Iowans now have what’s billed as a “game-changing” new tool in trying to beat a cancer killer that’s known for being stealthy and fast-moving. Melinda Thach, a volunteer with the Pancreatic Cancer Action Network, says the survival rate for pancreatic cancer is only about eight-percent, and there’s no test or early detection method.
Precision Promise is the first large-scale medical trial of its kind and it aims to “revolutionize” treatment for pancreatic cancer patients. One goal is to double survival rates by 2020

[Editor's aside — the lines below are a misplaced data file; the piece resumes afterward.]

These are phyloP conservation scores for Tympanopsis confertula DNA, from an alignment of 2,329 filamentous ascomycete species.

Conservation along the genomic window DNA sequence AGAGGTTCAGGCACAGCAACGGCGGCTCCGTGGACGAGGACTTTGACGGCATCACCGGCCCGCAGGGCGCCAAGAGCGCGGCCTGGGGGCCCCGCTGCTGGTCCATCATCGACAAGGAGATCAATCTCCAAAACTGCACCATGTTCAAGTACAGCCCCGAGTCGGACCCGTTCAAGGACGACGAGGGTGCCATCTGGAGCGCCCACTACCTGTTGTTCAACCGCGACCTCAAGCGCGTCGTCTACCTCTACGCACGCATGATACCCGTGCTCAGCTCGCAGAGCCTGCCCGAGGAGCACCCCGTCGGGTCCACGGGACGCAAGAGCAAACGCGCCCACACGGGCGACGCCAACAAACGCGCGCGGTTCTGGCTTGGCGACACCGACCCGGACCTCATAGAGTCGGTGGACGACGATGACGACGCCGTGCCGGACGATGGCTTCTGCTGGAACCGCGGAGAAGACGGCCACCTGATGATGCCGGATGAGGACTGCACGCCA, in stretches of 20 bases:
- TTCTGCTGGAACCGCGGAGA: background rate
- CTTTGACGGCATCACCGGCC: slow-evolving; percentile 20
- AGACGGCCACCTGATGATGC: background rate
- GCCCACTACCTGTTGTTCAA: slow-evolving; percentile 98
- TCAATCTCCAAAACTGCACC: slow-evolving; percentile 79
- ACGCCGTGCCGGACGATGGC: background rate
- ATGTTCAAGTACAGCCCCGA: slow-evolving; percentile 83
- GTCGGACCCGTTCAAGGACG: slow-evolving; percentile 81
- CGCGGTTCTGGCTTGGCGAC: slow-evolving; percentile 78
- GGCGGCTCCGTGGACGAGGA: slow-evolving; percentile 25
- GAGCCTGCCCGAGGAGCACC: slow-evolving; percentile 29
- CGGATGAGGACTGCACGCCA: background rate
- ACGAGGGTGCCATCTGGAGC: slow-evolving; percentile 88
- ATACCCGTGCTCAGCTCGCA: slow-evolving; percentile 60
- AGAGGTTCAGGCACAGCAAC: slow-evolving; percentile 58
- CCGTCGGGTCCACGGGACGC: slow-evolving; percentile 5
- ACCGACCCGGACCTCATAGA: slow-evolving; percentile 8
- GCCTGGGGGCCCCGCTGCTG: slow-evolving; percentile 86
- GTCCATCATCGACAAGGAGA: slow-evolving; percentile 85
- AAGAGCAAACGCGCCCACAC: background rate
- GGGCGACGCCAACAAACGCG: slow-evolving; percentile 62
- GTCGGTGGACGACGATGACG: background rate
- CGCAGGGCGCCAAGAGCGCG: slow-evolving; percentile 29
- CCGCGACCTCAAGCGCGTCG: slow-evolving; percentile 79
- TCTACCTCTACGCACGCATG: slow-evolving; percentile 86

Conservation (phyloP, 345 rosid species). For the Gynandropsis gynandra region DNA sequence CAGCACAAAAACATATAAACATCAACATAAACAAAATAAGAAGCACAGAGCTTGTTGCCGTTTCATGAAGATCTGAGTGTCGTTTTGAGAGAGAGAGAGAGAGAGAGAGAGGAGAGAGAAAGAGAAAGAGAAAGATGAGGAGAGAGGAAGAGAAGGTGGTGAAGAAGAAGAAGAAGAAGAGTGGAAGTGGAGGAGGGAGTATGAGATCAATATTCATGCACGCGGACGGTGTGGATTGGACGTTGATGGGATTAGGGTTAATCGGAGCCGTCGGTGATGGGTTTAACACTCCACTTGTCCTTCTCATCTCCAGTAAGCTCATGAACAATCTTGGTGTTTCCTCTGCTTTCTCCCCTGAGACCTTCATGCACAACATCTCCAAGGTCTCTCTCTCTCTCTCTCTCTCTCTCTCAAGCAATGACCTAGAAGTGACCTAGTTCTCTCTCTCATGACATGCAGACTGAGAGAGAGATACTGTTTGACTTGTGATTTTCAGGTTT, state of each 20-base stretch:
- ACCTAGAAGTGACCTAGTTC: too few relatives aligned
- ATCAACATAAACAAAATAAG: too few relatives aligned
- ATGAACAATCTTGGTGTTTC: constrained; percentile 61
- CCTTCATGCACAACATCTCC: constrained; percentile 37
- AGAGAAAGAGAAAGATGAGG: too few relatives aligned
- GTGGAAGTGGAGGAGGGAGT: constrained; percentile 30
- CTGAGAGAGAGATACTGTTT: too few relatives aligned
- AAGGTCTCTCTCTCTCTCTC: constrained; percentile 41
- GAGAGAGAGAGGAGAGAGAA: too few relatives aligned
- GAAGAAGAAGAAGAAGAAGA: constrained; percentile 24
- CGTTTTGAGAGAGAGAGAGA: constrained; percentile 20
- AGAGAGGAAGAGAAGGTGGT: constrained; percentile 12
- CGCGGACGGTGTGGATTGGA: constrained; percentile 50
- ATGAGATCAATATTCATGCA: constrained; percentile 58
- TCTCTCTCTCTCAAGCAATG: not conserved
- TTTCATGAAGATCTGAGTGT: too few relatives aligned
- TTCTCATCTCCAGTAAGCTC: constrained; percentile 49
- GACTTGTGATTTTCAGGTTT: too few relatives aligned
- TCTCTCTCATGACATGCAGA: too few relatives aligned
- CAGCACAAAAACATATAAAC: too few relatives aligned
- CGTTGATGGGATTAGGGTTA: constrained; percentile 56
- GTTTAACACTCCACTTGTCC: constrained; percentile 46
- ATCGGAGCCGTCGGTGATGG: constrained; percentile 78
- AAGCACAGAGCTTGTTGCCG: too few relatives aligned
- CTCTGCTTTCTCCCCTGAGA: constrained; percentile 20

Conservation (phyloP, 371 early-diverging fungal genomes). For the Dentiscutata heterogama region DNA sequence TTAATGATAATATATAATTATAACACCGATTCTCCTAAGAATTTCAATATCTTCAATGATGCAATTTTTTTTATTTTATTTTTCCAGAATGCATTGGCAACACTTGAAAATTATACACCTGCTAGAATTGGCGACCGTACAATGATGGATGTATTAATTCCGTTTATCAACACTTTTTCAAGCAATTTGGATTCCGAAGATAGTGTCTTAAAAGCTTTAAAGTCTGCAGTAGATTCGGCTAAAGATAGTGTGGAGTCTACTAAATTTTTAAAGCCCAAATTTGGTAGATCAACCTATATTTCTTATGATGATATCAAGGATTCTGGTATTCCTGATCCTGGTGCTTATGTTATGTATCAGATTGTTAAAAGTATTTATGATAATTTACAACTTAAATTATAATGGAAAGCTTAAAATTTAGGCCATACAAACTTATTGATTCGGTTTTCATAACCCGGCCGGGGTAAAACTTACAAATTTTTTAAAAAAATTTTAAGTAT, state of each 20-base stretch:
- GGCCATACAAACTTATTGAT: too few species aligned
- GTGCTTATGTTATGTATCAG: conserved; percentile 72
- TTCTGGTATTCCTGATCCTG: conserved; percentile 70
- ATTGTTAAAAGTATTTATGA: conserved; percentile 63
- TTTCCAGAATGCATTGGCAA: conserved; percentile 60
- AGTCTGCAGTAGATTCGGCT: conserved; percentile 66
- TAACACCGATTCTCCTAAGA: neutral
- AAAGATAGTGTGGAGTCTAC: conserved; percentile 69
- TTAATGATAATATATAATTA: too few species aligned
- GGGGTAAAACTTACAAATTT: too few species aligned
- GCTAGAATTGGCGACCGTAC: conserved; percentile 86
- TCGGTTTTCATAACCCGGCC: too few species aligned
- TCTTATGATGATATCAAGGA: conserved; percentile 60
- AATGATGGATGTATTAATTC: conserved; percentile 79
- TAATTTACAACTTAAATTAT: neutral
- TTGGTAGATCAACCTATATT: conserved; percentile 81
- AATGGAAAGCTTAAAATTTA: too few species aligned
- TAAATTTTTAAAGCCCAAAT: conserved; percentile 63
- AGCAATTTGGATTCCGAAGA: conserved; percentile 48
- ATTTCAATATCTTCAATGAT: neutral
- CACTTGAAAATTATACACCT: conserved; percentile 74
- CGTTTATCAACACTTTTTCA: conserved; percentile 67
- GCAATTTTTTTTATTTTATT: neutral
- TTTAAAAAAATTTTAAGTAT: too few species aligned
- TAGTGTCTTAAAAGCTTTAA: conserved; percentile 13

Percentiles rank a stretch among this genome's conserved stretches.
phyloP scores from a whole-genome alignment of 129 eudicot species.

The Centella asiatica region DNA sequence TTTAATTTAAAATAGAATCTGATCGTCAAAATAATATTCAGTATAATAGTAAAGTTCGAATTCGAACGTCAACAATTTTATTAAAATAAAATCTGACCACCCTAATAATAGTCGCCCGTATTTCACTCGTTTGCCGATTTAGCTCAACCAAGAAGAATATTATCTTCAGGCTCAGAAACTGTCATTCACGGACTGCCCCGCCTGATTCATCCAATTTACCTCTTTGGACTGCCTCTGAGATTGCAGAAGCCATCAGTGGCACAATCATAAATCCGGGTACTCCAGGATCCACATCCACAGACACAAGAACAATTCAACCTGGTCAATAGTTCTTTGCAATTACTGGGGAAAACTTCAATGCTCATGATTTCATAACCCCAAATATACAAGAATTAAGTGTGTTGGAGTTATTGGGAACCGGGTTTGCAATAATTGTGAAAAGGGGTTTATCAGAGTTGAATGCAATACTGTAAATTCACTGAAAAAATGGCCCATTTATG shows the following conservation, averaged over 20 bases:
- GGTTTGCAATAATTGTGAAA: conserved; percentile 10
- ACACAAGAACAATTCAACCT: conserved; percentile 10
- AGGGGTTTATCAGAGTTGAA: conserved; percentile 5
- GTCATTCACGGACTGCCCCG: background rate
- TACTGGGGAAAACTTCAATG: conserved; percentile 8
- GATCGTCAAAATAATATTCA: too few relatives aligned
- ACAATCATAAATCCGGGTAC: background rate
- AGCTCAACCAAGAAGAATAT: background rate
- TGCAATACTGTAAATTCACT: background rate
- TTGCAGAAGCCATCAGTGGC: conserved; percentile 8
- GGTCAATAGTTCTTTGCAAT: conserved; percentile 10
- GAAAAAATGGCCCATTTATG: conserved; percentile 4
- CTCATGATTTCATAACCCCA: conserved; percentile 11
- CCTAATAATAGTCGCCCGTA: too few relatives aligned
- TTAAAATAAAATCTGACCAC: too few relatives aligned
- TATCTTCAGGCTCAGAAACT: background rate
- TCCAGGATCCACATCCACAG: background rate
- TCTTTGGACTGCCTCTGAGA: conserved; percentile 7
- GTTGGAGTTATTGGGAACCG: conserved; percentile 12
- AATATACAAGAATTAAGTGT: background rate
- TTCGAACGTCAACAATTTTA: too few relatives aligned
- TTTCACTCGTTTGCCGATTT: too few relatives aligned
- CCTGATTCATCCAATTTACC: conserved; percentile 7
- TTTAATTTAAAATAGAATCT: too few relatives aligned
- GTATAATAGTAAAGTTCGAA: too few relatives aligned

The two closest participating medical centers to Iowa are in St. Louis and Chicago. The partnership aims to create a culture of cooperation and learning among clinicians, researchers and drug developers. Thach, who lives in Ames, got involved as a volunteer after losing her mother to pancreatic cancer.
Symptoms can include: upset stomach, back pain, yellowing skin, weight loss, apetite loss, and a feeling of being full after only eating a little food. An estimated 580 Iowans will be diagnosed with pancreatic cancer this year and 430 Iowans will die from it.